Recall the cop who casually hosed students with pepper spray on the UC Davis campus?
UCD Police Lieutenant John Pike
As my friend Bob pointed out, this cop has become a meme! Click on this link: http://peppersprayingcop.tumblr.com/ THEN Google “pepper spraying cop” and you’ll see many more art pieces like this. It’s all over the web!
The Skeleton Key to the Gemstone File (SK) was an underground cultural phenomenon of the early 1970s. The document, by a then-unnamed author, purported to explain the relationship between the US government, the Mafia, Howard Hughes, and Aristotle Onassis, while providing believable scenarios of who killed John F. Kennedy, Robert Kennedy, and Martin Luther King, Jr.
The SK was photocopied thousands of times (consider; this predated the digital age) and spread globally hand-to-hand. A few times it was rewritten and small changes were made. Some people would strike the “F” word and replace it with a softer term. Some would add or delete actual information that changed the story a little. In some cases the changes were suspect as if certain forces were interested in diverting people’s attention away from certain aspects.
In 2008 I met the author, Stephanie Caruana, who had worked with radio talk show host Mae Brussell in Monterey on a story about Howard Hughes and Onassis. She read hundreds of pages of notes from Bruce Roberts—the source of the SK’s information, and she eventually went to San Francisco to meet him. Caruana compiled the SK from Roberts’ notes and began distributing them with his approval at rallies and other events.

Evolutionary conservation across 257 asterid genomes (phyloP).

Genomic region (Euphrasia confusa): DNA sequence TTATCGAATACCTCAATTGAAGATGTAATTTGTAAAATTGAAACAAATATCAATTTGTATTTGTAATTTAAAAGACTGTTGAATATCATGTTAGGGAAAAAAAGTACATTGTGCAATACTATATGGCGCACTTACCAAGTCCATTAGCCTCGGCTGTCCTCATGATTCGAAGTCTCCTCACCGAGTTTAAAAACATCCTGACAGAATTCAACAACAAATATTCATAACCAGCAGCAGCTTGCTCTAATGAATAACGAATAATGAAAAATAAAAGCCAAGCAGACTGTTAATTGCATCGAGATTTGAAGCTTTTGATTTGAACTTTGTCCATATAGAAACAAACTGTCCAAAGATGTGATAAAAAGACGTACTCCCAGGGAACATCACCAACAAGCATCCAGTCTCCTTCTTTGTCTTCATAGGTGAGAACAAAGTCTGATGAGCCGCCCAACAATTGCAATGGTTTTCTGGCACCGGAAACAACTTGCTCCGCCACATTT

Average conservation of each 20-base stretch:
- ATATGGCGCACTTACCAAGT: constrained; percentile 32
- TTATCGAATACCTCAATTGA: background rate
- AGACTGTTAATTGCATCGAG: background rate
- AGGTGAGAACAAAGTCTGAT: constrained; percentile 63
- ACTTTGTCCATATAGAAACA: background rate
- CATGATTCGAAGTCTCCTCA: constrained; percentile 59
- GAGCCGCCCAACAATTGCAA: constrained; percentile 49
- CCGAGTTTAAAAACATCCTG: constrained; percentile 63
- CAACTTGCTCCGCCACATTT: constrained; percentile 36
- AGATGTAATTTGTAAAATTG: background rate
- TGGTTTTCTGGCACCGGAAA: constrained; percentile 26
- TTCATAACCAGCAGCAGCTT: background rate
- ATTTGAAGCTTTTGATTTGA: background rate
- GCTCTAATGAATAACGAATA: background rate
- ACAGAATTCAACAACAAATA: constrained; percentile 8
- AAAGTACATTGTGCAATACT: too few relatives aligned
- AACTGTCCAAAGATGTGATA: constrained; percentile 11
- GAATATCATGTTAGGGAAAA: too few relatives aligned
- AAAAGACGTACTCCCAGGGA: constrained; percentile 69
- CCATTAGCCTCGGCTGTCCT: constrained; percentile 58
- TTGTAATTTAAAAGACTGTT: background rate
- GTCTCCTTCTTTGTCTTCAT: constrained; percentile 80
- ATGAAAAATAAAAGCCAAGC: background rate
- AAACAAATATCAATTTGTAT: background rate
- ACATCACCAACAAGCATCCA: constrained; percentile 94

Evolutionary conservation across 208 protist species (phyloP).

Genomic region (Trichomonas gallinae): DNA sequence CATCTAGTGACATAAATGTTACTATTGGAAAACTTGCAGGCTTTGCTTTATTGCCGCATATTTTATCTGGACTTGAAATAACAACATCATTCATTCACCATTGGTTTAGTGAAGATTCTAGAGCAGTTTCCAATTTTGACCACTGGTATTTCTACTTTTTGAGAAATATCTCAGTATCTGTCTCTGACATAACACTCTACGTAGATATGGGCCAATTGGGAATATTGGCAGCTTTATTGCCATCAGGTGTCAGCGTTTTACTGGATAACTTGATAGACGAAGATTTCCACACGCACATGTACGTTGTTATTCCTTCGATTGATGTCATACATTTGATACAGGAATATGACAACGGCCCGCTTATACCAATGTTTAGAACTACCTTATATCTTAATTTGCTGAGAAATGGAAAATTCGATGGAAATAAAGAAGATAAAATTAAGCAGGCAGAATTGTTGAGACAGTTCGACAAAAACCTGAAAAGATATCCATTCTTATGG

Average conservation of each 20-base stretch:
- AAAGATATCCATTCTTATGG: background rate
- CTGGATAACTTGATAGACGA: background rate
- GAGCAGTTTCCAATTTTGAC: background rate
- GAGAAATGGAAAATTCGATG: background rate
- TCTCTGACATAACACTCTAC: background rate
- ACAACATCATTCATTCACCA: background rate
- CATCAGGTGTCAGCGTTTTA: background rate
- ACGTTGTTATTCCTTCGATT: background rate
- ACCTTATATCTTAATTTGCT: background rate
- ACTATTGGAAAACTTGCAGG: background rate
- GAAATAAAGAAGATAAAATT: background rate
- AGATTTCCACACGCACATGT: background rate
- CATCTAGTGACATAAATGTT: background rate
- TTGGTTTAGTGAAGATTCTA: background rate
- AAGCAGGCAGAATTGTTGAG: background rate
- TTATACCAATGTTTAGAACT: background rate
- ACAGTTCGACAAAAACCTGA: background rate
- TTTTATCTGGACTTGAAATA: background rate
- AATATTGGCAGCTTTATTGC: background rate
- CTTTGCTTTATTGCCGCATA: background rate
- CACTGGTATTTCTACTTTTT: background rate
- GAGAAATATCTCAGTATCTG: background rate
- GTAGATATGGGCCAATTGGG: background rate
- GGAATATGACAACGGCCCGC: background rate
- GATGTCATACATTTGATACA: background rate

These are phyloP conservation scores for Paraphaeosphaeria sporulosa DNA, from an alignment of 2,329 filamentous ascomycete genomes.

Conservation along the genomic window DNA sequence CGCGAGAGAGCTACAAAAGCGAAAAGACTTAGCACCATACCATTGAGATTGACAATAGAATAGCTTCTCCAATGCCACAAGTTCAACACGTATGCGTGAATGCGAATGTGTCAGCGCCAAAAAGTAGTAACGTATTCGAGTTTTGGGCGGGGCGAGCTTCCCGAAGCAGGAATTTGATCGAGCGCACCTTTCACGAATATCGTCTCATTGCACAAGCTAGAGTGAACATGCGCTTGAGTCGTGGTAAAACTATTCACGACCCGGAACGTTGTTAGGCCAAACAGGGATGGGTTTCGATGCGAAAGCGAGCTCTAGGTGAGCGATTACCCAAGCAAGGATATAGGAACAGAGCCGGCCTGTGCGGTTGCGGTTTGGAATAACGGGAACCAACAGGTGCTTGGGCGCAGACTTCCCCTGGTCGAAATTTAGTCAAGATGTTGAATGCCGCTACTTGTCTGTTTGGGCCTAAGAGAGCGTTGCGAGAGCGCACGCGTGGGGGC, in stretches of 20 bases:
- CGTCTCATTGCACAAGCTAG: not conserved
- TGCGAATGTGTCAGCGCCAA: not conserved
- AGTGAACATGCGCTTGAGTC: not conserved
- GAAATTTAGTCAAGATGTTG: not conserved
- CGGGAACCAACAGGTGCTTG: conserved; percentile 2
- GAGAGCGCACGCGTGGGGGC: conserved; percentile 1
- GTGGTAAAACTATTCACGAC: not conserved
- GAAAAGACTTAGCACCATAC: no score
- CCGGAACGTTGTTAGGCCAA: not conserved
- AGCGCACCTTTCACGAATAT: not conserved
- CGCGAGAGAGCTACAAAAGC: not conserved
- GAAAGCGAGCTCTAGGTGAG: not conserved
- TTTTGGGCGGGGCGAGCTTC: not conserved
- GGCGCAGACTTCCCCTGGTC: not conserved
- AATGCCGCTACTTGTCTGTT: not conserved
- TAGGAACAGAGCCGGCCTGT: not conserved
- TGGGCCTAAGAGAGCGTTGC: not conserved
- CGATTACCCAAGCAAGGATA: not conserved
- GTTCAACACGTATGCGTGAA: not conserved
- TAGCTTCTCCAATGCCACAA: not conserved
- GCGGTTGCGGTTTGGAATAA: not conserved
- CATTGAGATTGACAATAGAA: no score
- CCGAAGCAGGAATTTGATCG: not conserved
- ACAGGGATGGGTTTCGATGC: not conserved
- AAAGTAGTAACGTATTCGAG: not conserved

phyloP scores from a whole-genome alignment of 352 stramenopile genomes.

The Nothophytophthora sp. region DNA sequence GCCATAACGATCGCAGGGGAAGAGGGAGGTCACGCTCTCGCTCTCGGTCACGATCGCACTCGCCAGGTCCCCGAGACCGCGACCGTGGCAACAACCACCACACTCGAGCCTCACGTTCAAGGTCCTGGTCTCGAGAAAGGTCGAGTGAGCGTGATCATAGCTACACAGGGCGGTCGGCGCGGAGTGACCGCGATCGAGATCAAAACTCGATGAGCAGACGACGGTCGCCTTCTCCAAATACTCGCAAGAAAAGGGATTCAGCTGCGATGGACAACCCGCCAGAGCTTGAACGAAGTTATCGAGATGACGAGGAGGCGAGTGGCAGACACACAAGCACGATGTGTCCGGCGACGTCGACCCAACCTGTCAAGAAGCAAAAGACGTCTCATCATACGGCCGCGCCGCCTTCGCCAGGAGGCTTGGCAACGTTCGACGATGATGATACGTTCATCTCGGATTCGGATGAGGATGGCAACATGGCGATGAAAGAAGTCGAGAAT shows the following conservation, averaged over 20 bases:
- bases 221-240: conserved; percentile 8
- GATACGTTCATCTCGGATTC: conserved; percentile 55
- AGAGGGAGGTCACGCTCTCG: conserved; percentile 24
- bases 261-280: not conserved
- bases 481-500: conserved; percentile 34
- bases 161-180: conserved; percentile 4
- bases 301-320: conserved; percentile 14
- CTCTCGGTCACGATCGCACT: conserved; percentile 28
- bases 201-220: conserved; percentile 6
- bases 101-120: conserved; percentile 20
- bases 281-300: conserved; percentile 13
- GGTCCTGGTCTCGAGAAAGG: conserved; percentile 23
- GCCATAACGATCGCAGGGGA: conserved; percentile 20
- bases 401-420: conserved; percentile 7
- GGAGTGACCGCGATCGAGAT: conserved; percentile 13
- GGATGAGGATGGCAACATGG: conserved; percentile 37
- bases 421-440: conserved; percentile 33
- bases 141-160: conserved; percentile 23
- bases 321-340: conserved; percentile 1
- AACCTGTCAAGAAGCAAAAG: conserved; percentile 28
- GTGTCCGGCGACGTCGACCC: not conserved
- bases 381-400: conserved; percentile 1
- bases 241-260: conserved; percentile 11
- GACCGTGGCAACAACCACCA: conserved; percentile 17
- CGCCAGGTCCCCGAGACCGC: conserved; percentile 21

If the bulk of revelations in the SK are false, the author went to a lot of work and did a great job concocting a story for which she received no credit for 30 years. If true, the history may explain much about our current situation.
The nature of this information is such that most people have one of two reactions: they either read the entire 22 pages at a single sitting or drop it like a hot potato after one or two. A surprising amount of the information has been verified as accurate, which lends credence to other aspects of the file. Still, I don’t recommend blind acceptance of its message, just an open mind. Truth is often much stranger than fiction.
I first became aware of Cass Sunstein’s ideas for controlling conspiracy theories after seeing several ads for a web site called America.gov run by the State Department. It’s a complex, well-funded site with more avenues than I’ve cared to examine, but what caught my attention was the section under International Relations: Peace and Security called “Conspiracy Theories and Misinformation” with the astounding caption: “Conspiracy theories exist in the realm of myth, where imaginations run wild, fears trump facts and evidence is ignored.”